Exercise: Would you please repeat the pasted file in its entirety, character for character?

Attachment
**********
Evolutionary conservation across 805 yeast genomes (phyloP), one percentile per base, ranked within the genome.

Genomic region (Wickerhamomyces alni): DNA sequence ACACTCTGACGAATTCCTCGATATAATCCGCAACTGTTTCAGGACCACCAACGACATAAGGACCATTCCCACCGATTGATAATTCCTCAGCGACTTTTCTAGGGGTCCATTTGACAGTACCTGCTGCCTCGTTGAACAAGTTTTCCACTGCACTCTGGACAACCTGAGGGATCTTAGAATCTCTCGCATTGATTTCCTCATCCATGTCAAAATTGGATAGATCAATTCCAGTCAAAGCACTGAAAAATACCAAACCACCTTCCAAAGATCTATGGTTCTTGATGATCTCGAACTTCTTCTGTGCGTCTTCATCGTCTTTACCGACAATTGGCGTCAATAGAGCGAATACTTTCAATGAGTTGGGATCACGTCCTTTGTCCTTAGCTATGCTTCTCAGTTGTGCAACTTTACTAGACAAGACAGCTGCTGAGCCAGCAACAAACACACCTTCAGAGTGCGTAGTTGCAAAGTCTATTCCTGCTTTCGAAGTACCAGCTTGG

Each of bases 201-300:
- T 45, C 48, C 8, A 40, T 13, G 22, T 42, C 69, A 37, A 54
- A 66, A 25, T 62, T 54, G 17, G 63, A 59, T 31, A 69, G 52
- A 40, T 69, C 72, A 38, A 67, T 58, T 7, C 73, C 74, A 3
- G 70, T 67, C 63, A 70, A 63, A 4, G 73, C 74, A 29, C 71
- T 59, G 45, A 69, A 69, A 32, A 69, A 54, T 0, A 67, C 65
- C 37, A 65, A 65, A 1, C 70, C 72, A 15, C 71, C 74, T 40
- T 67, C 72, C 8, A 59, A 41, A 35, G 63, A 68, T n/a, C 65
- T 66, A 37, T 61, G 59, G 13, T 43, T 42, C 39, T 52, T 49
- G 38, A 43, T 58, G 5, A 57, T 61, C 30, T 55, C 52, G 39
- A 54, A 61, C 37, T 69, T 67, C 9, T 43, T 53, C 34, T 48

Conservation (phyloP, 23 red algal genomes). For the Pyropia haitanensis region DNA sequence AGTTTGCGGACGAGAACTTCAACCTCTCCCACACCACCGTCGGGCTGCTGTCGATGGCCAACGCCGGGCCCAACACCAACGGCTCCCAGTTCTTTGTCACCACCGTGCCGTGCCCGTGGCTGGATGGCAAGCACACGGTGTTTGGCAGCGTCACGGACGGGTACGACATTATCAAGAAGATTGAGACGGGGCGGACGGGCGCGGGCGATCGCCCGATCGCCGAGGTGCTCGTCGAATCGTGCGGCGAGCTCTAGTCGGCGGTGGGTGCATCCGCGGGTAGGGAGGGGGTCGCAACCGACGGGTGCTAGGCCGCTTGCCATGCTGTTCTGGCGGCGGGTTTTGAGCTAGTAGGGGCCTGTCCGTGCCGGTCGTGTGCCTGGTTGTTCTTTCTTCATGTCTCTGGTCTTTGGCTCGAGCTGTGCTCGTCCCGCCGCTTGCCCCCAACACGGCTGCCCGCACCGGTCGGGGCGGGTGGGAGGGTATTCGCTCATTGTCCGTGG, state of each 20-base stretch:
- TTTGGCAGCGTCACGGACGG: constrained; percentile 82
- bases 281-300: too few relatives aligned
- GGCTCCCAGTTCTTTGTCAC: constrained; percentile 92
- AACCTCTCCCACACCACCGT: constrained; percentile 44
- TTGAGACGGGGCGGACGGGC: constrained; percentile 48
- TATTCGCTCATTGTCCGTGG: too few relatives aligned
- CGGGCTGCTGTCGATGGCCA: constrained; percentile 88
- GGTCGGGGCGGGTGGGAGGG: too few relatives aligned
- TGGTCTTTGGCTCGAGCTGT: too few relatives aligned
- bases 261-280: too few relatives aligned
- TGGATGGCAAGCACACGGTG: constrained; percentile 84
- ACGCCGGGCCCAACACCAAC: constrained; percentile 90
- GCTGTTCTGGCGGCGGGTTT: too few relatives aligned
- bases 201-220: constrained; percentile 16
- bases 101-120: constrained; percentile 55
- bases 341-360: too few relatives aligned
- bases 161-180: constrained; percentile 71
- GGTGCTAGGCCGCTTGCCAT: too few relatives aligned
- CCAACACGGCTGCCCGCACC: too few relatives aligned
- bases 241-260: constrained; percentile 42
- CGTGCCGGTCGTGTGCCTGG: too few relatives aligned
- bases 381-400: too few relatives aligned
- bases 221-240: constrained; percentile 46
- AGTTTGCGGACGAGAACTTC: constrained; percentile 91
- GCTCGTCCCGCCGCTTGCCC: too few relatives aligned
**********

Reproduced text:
Evolutionary conservation across 805 yeast genomes (phyloP), one percentile per base, ranked within the genome.

Genomic region (Wickerhamomyces alni): DNA sequence ACACTCTGACGAATTCCTCGATATAATCCGCAACTGTTTCAGGACCACCAACGACATAAGGACCATTCCCACCGATTGATAATTCCTCAGCGACTTTTCTAGGGGTCCATTTGACAGTACCTGCTGCCTCGTTGAACAAGTTTTCCACTGCACTCTGGACAACCTGAGGGATCTTAGAATCTCTCGCATTGATTTCCTCATCCATGTCAAAATTGGATAGATCAATTCCAGTCAAAGCACTGAAAAATACCAAACCACCTTCCAAAGATCTATGGTTCTTGATGATCTCGAACTTCTTCTGTGCGTCTTCATCGTCTTTACCGACAATTGGCGTCAATAGAGCGAATACTTTCAATGAGTTGGGATCACGTCCTTTGTCCTTAGCTATGCTTCTCAGTTGTGCAACTTTACTAGACAAGACAGCTGCTGAGCCAGCAACAAACACACCTTCAGAGTGCGTAGTTGCAAAGTCTATTCCTGCTTTCGAAGTACCAGCTTGG

Each of bases 201-300:
- T 45, C 48, C 8, A 40, T 13, G 22, T 42, C 69, A 37, A 54
- A 66, A 25, T 62, T 54, G 17, G 63, A 59, T 31, A 69, G 52
- A 40, T 69, C 72, A 38, A 67, T 58, T 7, C 73, C 74, A 3
- G 70, T 67, C 63, A 70, A 63, A 4, G 73, C 74, A 29, C 71
- T 59, G 45, A 69, A 69, A 32, A 69, A 54, T 0, A 67, C 65
- C 37, A 65, A 65, A 1, C 70, C 72, A 15, C 71, C 74, T 40
- T 67, C 72, C 8, A 59, A 41, A 35, G 63, A 68, T n/a, C 65
- T 66, A 37, T 61, G 59, G 13, T 43, T 42, C 39, T 52, T 49
- G 38, A 43, T 58, G 5, A 57, T 61, C 30, T 55, C 52, G 39
- A 54, A 61, C 37, T 69, T 67, C 9, T 43, T 53, C 34, T 48

Conservation (phyloP, 23 red algal genomes). For the Pyropia haitanensis region DNA sequence AGTTTGCGGACGAGAACTTCAACCTCTCCCACACCACCGTCGGGCTGCTGTCGATGGCCAACGCCGGGCCCAACACCAACGGCTCCCAGTTCTTTGTCACCACCGTGCCGTGCCCGTGGCTGGATGGCAAGCACACGGTGTTTGGCAGCGTCACGGACGGGTACGACATTATCAAGAAGATTGAGACGGGGCGGACGGGCGCGGGCGATCGCCCGATCGCCGAGGTGCTCGTCGAATCGTGCGGCGAGCTCTAGTCGGCGGTGGGTGCATCCGCGGGTAGGGAGGGGGTCGCAACCGACGGGTGCTAGGCCGCTTGCCATGCTGTTCTGGCGGCGGGTTTTGAGCTAGTAGGGGCCTGTCCGTGCCGGTCGTGTGCCTGGTTGTTCTTTCTTCATGTCTCTGGTCTTTGGCTCGAGCTGTGCTCGTCCCGCCGCTTGCCCCCAACACGGCTGCCCGCACCGGTCGGGGCGGGTGGGAGGGTATTCGCTCATTGTCCGTGG, state of each 20-base stretch:
- TTTGGCAGCGTCACGGACGG: constrained; percentile 82
- bases 281-300: too few relatives aligned
- GGCTCCCAGTTCTTTGTCAC: constrained; percentile 92
- AACCTCTCCCACACCACCGT: constrained; percentile 44
- TTGAGACGGGGCGGACGGGC: constrained; percentile 48
- TATTCGCTCATTGTCCGTGG: too few relatives aligned
- CGGGCTGCTGTCGATGGCCA: constrained; percentile 88
- GGTCGGGGCGGGTGGGAGGG: too few relatives aligned
- TGGTCTTTGGCTCGAGCTGT: too few relatives aligned
- bases 261-280: too few relatives aligned
- TGGATGGCAAGCACACGGTG: constrained; percentile 84
- ACGCCGGGCCCAACACCAAC: constrained; percentile 90
- GCTGTTCTGGCGGCGGGTTT: too few relatives aligned
- bases 201-220: constrained; percentile 16
- bases 101-120: constrained; percentile 55
- bases 341-360: too few relatives aligned
- bases 161-180: constrained; percentile 71
- GGTGCTAGGCCGCTTGCCAT: too few relatives aligned
- CCAACACGGCTGCCCGCACC: too few relatives aligned
- bases 241-260: constrained; percentile 42
- CGTGCCGGTCGTGTGCCTGG: too few relatives aligned
- bases 381-400: too few relatives aligned
- bases 221-240: constrained; percentile 46
- AGTTTGCGGACGAGAACTTC: constrained; percentile 91
- GCTCGTCCCGCCGCTTGCCC: too few relatives aligned